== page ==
I may not be Ronaldo, but my style is unique: Heskey reflects on his career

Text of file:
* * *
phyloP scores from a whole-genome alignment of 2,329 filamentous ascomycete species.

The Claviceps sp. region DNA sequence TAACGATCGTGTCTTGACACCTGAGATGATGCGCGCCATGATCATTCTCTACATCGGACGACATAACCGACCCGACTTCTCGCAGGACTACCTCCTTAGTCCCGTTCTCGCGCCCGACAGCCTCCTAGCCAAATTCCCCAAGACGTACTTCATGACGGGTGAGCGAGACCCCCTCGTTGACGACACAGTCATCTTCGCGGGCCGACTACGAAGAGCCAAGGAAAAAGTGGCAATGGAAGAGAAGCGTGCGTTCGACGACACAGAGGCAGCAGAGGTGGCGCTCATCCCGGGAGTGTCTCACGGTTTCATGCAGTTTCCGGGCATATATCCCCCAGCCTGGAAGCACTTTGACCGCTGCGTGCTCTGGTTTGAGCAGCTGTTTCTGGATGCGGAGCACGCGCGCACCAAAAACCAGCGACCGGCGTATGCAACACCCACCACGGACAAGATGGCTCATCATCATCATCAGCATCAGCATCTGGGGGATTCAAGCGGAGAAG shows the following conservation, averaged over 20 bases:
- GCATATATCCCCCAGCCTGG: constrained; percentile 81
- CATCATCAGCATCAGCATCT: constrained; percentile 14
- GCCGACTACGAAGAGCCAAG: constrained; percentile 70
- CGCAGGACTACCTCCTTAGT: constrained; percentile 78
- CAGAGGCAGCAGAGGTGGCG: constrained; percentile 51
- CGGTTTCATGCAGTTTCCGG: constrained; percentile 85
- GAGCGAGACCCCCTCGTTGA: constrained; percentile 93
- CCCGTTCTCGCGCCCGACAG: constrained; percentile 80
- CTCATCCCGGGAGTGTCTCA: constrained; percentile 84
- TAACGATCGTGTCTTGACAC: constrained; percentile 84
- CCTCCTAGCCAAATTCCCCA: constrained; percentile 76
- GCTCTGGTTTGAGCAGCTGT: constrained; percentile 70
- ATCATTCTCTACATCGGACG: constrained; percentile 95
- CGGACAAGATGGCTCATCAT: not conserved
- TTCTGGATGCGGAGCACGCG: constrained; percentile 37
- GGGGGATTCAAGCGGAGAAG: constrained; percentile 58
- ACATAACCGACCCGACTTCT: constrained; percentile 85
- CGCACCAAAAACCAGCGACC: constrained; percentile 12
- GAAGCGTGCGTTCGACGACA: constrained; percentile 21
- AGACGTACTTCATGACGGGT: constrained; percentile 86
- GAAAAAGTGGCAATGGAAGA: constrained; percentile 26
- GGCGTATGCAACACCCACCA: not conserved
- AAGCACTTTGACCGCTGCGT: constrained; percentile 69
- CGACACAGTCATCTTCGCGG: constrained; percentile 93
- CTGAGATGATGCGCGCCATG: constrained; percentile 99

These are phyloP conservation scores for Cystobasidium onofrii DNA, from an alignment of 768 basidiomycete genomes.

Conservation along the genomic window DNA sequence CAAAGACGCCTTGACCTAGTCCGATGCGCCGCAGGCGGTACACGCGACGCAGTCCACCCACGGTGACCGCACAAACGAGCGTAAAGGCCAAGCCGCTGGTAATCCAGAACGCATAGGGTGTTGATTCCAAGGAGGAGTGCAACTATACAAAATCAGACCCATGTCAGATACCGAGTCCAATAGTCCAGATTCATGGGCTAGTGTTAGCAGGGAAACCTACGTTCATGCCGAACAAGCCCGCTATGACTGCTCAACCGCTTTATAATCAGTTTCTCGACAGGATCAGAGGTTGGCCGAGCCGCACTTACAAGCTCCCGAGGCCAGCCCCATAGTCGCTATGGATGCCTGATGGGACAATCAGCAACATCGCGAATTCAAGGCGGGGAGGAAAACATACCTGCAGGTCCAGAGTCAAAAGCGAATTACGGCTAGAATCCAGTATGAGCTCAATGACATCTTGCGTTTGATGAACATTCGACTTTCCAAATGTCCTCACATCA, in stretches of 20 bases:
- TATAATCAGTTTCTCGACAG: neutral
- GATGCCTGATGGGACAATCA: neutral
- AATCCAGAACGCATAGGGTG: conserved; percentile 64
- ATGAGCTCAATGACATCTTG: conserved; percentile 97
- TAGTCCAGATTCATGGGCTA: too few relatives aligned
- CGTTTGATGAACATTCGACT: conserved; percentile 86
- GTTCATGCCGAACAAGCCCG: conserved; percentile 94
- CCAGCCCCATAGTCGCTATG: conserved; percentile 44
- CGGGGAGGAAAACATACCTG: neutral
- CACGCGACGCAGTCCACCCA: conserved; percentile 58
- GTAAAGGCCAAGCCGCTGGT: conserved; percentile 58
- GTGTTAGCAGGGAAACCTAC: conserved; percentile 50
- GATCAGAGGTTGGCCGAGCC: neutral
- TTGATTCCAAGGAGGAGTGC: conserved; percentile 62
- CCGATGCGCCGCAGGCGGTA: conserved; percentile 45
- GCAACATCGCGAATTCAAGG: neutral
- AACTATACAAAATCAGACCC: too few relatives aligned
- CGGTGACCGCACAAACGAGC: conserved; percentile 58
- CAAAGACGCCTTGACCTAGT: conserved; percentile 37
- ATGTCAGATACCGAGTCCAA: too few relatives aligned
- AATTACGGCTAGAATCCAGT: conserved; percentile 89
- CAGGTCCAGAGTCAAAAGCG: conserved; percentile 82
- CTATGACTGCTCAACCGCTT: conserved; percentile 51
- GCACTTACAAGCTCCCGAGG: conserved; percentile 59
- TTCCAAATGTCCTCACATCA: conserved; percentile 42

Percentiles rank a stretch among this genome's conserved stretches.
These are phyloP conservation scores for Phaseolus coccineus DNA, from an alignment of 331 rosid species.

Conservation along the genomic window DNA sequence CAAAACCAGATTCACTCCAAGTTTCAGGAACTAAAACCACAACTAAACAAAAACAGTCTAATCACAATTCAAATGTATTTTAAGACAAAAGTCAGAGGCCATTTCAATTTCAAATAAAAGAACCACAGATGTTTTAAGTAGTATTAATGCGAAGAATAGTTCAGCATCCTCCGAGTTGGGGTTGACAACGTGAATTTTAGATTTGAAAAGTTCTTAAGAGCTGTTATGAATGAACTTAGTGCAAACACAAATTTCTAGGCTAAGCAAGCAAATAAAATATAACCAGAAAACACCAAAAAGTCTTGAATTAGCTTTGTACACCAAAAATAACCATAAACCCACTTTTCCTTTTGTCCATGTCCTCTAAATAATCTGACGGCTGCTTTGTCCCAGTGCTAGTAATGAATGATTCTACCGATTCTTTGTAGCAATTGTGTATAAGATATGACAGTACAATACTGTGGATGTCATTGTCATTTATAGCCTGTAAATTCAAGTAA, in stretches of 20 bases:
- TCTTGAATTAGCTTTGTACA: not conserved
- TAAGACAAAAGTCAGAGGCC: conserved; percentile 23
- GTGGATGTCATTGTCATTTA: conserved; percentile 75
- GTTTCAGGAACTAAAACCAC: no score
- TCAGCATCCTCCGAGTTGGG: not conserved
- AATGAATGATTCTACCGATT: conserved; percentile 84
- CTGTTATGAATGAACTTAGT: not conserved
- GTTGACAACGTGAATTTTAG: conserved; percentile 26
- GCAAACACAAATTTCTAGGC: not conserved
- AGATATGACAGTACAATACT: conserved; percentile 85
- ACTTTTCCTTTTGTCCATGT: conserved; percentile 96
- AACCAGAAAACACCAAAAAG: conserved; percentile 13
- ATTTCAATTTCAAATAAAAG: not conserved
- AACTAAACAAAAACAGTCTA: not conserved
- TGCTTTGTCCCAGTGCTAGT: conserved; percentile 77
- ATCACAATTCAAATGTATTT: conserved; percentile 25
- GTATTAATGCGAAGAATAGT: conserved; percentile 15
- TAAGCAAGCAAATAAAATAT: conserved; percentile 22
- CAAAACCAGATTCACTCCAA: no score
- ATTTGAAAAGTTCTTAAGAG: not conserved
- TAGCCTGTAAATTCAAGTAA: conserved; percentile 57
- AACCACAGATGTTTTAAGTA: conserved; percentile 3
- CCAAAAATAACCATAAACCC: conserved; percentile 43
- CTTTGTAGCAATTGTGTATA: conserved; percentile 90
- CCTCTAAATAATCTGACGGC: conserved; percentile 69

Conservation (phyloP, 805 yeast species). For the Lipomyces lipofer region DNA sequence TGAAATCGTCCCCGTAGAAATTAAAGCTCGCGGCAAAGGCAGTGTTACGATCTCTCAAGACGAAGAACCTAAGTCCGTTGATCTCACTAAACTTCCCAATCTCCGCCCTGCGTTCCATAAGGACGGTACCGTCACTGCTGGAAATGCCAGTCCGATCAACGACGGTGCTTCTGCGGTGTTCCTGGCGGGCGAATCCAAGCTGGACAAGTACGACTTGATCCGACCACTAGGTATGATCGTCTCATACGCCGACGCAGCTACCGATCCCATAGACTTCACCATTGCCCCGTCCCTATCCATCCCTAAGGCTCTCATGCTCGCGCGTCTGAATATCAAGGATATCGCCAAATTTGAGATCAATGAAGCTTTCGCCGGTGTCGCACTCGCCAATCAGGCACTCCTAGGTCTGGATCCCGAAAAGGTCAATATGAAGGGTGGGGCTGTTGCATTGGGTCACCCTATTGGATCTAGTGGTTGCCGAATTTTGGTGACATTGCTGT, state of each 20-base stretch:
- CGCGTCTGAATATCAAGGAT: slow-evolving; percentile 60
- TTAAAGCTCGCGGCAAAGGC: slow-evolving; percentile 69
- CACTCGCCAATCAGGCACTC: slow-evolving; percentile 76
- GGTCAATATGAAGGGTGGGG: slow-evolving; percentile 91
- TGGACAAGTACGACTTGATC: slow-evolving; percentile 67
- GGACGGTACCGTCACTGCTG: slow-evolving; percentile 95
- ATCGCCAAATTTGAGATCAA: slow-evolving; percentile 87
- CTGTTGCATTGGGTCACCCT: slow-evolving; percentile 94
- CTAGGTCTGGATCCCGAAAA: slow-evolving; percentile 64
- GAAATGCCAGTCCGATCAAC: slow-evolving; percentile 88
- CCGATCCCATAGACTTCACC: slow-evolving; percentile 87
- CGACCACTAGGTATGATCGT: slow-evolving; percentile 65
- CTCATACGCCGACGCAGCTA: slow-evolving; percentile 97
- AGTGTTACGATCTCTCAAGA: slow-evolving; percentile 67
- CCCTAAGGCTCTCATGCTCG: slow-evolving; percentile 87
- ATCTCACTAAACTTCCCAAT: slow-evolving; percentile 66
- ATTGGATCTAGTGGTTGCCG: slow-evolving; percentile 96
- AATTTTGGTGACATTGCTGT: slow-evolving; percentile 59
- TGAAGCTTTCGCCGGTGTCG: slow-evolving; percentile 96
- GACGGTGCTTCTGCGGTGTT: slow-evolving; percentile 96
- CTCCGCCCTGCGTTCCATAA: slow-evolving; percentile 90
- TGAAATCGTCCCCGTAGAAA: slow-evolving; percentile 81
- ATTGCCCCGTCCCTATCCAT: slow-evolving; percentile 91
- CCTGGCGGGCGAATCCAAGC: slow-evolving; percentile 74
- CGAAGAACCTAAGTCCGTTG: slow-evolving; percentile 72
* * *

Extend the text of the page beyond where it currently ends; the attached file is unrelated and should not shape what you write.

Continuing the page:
17 January 2009 06:23